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Traveler’s burnout

It’s been about a month and a half since we first arrived in Seattle. We had been driving a lot: 3500km in Australia, another 3500km in New Zealand and again the same on the US West Coast. We were exhausted and cranky. What the hell? We were on the journey of a lifetime and the mere thought of the next morning was depressing.

The anxiety had crept up on us. Most of the time we were still in good spirits but increasingly we were having days when we felt we just weren’t recovering from our previous experiences. There were mornings when stepping into the unknown didn’t bring butterflies to our stomachs but rather a numb sigh: ”Durrr.. Not again… ” The occasional hiccup in our travels would ruin everything when we otherwise would have shrugged our shoulders, laughed, and labeled it as a learning experience. Eight consecutive failed hiking attempts were suddenly not possible to just shrug off. It was easier to think that ”Maybe all this being outside-stuff isn’t my thing after all.

We hated the fact that every time we found a decent place to spend the night (or two), most of our stay there would involve looking for the next place to stay. We felt guilty that every time someone suggested a place to see or a thing to do, the foremost feeling was ”NOPE!”. We felt even more guilty when we lied that we had been outside even though we actually were with our computers. We felt ashamed about coming up with excuses to stay inside. We didn’t want to touch our blog because highlighting only the good parts of our trip felt like a lie. Sprinkle on top a bit of cold fear about spending money hand over fist, and in a few weeks’ time the cake of despair would be fully baked and ready to serve.

The cake was a lie

The cake was a lie.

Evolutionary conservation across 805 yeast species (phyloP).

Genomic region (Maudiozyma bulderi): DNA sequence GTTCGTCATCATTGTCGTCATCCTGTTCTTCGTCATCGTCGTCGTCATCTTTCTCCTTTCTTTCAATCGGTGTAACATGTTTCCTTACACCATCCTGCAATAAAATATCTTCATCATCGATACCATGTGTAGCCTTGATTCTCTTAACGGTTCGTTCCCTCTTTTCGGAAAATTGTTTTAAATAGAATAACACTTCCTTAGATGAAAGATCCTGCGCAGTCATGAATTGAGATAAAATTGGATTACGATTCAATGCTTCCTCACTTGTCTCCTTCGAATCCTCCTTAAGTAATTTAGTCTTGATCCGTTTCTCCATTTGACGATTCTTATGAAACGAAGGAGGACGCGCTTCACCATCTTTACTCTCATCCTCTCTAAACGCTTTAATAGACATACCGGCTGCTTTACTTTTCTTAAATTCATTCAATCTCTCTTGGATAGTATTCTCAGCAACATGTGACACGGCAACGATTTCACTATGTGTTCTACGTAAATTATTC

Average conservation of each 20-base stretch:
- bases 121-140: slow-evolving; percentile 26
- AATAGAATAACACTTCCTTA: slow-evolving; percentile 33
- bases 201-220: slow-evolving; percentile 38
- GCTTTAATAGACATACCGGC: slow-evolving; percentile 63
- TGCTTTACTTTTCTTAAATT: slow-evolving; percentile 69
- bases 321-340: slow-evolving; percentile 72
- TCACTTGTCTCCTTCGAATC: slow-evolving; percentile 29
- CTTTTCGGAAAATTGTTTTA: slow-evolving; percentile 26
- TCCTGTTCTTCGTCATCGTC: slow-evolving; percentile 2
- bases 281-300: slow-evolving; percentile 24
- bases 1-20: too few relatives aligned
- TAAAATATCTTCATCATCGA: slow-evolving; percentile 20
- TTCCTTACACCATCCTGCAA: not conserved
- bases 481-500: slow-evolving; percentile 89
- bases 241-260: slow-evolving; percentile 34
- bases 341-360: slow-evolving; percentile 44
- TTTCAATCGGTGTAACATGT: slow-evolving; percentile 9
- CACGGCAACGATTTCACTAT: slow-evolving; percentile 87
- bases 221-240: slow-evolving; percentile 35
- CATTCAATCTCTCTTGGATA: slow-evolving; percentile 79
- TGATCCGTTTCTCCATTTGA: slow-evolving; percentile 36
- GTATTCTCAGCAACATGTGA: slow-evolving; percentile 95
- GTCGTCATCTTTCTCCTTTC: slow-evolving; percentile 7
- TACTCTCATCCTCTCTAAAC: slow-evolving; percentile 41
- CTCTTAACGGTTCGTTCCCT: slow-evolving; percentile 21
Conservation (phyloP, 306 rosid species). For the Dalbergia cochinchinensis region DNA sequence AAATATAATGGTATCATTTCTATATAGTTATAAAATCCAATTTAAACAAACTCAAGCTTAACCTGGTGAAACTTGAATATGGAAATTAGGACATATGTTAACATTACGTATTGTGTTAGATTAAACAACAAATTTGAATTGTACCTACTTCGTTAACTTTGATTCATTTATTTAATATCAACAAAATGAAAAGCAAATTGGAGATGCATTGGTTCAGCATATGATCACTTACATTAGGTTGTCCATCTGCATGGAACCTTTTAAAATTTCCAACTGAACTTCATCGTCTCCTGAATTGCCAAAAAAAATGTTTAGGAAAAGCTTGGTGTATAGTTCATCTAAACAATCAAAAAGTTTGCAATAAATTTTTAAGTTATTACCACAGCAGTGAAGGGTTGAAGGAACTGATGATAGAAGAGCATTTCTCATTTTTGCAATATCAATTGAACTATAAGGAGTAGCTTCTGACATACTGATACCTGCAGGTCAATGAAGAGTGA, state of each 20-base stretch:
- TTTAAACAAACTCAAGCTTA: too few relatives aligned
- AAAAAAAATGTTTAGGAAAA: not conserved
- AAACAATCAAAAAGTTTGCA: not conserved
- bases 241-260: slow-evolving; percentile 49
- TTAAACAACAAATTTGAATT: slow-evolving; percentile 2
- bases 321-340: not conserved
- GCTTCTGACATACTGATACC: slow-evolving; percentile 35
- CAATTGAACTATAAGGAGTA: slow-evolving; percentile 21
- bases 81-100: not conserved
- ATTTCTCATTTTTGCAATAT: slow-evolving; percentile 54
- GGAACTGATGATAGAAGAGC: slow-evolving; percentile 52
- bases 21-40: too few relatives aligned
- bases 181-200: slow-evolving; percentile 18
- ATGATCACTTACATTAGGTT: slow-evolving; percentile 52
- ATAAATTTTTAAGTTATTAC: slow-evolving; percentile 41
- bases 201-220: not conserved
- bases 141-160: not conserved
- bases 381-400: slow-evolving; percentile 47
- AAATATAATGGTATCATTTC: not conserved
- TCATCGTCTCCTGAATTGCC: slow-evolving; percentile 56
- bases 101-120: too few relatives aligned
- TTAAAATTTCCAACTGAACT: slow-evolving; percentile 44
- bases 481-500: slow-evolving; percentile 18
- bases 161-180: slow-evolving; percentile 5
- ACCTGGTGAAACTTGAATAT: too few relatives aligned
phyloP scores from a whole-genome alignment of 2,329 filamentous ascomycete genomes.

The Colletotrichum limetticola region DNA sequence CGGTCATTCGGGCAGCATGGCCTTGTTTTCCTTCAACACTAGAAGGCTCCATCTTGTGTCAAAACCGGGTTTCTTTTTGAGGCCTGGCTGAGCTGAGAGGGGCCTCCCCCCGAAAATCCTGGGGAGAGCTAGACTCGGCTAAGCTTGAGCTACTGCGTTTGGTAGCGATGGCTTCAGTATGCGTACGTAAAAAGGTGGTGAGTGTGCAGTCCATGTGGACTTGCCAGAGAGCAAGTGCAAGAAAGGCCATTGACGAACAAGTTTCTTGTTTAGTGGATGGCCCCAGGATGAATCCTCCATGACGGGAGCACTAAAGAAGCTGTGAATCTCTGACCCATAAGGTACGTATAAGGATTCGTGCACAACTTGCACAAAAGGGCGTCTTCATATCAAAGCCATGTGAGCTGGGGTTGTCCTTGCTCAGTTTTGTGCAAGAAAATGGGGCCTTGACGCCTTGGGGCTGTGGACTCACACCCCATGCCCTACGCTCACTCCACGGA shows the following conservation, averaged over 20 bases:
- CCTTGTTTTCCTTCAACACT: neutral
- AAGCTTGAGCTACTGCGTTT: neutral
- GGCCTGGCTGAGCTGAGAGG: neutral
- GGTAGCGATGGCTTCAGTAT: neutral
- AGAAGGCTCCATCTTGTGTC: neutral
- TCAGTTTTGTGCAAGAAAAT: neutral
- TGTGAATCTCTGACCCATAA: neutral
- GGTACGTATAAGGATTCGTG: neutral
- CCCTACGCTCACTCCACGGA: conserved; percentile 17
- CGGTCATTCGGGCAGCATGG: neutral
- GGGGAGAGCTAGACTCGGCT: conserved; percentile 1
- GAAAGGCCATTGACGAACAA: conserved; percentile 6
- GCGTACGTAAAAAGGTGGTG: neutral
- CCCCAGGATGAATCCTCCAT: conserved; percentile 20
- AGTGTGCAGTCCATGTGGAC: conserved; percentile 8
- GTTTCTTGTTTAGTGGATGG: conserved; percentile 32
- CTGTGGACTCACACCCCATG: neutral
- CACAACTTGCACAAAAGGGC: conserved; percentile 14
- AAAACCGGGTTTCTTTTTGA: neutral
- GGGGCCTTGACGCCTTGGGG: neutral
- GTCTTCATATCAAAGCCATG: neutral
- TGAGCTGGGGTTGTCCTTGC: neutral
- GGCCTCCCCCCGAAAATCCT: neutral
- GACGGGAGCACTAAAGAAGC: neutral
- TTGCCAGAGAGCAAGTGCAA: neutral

Our first survival tactic was to start living in the future. Jonas started to think about working. I was talking about taking a mortgage. We even started to plan using that mortgage to renovate the attic in my father’s inn and staying there. Jonas could get a car and become the local Confluence consultant. We listed things we wanted for our new home: an industrial-grade blender, dehydrator and sowing machine. Heck, why not even buy an industrial grade computer. Let’s throw a dog and 1.3 children in the mix as well!

When living in the future wasn’t enough, we turned to the past. We reminisced about our dream home in a penthouse community in Helsinki. Lovely autumn bike trips to work. Weekend trips to Turku. Sauna evenings with friends.

Our subconscious tried to jerk us back to reality by injecting all sorts of shit into our dreams. On many mornings we woke up traumatized by the dreams of the previous night. Jonas would fall from the sky without a parachute and survive because he grabbed a rubber band that lowered him into a river. I started to actually renovate my father’s attic when it turned out he had gone insane and now wanted to sell everything in a garage sale – including our stuff. Jonas was adventuring inside computer games and I had sex with the Hulk. The mornings were quite filled with ”What.the.actual.fuck.brain!??”.